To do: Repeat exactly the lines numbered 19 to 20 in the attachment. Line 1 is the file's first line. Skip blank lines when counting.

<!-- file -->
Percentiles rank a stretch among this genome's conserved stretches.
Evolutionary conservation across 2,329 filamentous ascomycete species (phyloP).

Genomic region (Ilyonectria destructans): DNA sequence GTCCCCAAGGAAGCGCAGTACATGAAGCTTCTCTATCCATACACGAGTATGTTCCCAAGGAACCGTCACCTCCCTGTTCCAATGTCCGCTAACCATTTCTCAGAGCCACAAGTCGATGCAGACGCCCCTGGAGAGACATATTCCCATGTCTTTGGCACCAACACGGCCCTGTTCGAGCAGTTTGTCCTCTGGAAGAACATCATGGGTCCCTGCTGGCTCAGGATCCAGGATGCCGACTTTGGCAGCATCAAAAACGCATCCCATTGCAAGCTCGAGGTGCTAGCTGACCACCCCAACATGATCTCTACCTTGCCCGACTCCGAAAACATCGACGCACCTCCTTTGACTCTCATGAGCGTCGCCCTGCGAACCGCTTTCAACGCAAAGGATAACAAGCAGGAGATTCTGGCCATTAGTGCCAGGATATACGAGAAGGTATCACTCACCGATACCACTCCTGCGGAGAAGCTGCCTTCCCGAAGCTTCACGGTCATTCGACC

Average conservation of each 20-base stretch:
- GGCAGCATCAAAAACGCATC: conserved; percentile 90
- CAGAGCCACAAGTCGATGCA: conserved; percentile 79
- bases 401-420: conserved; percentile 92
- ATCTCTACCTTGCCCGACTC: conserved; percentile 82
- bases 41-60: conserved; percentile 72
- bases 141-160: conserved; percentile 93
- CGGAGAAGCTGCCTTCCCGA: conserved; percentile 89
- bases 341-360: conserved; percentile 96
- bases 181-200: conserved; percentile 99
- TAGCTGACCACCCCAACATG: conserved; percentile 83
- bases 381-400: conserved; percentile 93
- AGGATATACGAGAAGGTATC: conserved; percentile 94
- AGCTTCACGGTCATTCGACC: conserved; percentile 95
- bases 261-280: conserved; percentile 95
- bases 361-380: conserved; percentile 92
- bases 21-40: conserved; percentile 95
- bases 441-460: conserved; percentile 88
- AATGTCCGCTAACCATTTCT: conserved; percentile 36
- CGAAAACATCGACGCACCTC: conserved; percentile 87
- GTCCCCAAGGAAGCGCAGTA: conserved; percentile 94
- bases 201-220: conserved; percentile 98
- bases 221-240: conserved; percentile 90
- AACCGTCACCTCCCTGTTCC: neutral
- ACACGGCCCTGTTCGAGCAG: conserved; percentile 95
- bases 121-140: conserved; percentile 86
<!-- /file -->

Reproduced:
- bases 361-380: conserved; percentile 92
- bases 21-40: conserved; percentile 95